Building an aquarium stand

This is a follow-up on a previous article on aquarium stands.

Here are some pictures of an aquarium stand with puzzle-piece joints. The theory is that these joints are stronger than the butt joints commonly used with screw-and-glue for aquarium stands, especially when exposed to salt water. The aquarium loads the joints and makes them stronger, while butt joints are prone to pulling apart under load.

This stand supports a flat-back hex tank which looks like a conventional rectangular tank with softened edges in the front and a normal back. The stand sits on a sheet of 3/4″ fir plywood, which is supported by 4×4 fir legs and 2×4 cedar crosspieces. All of that sits inside a bottom tray of 3/4″ fir ply, which will be sealed and painted with epoxy to make it completely water-tight. The tray extends 3 1/2″ behind the tank, and the back support members extend up the back of the tank in order to support the canopy that houses the lights and fans. The back support pieces hide the plumbing and electric wires on the back of the tank.

Here’s the tray at the bottom, which also spreads the tank’s load across the floor boards.


Attached to the tray we have the legs, 4×4’s trimmed with 122 and 148 degree angles to follow the tank.


The cross-pieces at the top of the legs are notched to overlap each other, and the legs are notched to carry them. These are the puzzle-pieces, but they’re easy to cut with a table saw or a miter saw.


This is what a front leg looks like. The back legs are longer since they go all the way to the top.


And here we have the assembled frame, less the veneered plywood skin that will wrap around the whole assembly and give it some lateral strength.


All the joints are screwed and glued once you’ve test-assembled and made sure it all fits.

Next time I’ll walk through the veneering and skinning.

UPDATE: Here’s a teak veneer stand.

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13 Responses to Building an aquarium stand

  1. Very nice work, sir. Are you using a table saw or a band saw on all of this? Because it looks exceedingly difficult to do with hand tools.

  2. Steve says:

    Is this a new stand, or are you just now documenting the old pau ferro one?

    In the same vein, I have some boat construction pics up if anyone’s interested:

    It’s all part of coming up with a cogent theory of Attachment Woodworking — based on the unquestionable truth that most bad woodworking is the result of stopping the flow of glue too soon.

  3. This is a new stand built on the same basic design as the last one, but with some improvements. This one has a leak-catcher, supports to hold the light canopy, and an extenstion to hide the plumbing that the last one didn’t have.

    I made all the cuts with a Delta miter saw and an el cheapo supremo table saw; doing it with hand tools wouldn’t be practical. After using the last one for a few months, I found that the old design left some stuff to be desired.

  4. Steve says:

    Then I think you’d be justified in putting out a book, say under the “Whole Earth Mossback Co-Evolution” imprint, on “How Aquarium Stands Learn”.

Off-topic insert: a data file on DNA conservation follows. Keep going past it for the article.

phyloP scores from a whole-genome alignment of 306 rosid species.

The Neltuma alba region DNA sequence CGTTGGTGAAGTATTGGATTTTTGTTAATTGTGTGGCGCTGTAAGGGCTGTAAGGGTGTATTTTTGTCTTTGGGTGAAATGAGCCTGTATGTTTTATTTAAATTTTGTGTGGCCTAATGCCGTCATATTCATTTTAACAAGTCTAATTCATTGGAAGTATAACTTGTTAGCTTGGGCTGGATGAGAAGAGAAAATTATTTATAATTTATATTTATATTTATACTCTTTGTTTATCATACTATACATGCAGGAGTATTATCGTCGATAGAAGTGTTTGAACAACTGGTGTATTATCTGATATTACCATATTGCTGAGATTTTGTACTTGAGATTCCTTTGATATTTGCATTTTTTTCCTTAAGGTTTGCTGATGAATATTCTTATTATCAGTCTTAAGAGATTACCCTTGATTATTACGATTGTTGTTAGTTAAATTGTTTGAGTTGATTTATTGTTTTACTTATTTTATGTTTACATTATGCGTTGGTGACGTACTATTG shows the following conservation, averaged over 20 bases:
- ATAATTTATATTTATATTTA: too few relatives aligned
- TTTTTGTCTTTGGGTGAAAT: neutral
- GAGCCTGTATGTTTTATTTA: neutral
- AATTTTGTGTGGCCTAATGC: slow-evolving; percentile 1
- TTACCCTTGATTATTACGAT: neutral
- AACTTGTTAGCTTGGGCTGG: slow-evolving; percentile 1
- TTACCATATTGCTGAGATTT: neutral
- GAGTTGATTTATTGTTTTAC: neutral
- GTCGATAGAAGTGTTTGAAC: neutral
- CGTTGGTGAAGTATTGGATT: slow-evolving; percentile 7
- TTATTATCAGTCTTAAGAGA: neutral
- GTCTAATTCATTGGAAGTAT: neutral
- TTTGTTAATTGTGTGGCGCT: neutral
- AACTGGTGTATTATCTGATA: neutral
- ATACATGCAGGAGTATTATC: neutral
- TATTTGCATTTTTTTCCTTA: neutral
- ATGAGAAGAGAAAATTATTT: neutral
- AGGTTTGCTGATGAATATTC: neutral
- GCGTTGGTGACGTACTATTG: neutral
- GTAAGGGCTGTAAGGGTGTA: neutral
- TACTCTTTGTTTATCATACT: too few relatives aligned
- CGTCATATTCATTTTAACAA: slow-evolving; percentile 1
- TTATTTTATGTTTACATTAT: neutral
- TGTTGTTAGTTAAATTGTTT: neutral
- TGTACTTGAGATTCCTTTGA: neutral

5. I’ll do that right after my book on Attachment Fishkeeping, where I show how to carry your fish tank around on your back so you can breastfeed the fishies whenever they’re hungry.

  6. John Weidner says:

    OK, You’ve got us laughing out loud –John and Charlene

  7. Weber Lau says:

    I’m contemplating building a stand and thank you for the effort you have expended in sharing your experience. After examining your design, I have this comment. It seems that you have placed a lot of emphasis on the joints at the top of the stand, and the bottom joints to the tray are conspicuously unsophisticated in comparison. I believe that under any kind of shear or racking stress, the weakest joints will give out first.
    Also, the way the horizontal support members at the top are notched, the effective strength is cut in half, since the 2×4’s are essentially 2×2’s where they meet the vertical post.

  8. The joints on the lip of the tray aren’t load-bearing, Weber, they’re only to contain drips and leaks, so I was more concerned about tightness than strengh. The legs rest on the top of the sheet of plywood on the botton.

    I agree the puzzle-piece joints aren’t ideally strong in this geometry, so I’ve decided to peg them into each other. The notches are situated so that load on the lateral horizontal members causes them to pinch the cross-pieces, which increases the strength of the network. The idea is to build your joints in such a way that load makes them tighter, not weaker.

  9. Paul says:

    Excellent quality work, how would you like to build me one?

  10. Rose Knight says:

    Hello, Richard:
    I know…it’s been over two years since you built your aquarium stand. I am interested in purchasing a 30g. flat back Hex, and would like to build my own stand. You have pix of the finished stand and plans for it that I could use as reference? I don’t want to make any costly mistakes, but want a sturdy stand that will support 30g. tank plus rock and live sand. I plan on a self-contained system without all the plumbing of conventional methods. Corals, a small shrimp, and a couple of snails. Not much of a bio-load to consider. Thank you for posting this for us who are willing to DIY. 😉

  11. Jerry says:

    Yeah! Lets’s see finished pics and plans!

  12. TERRANCE says:


  13. Richard says:

    I dunno dude, I’ve never built one for a tank that big. I guess I’d bolt some supports to the studs and take it from there, but I’d look for a load calculator first.

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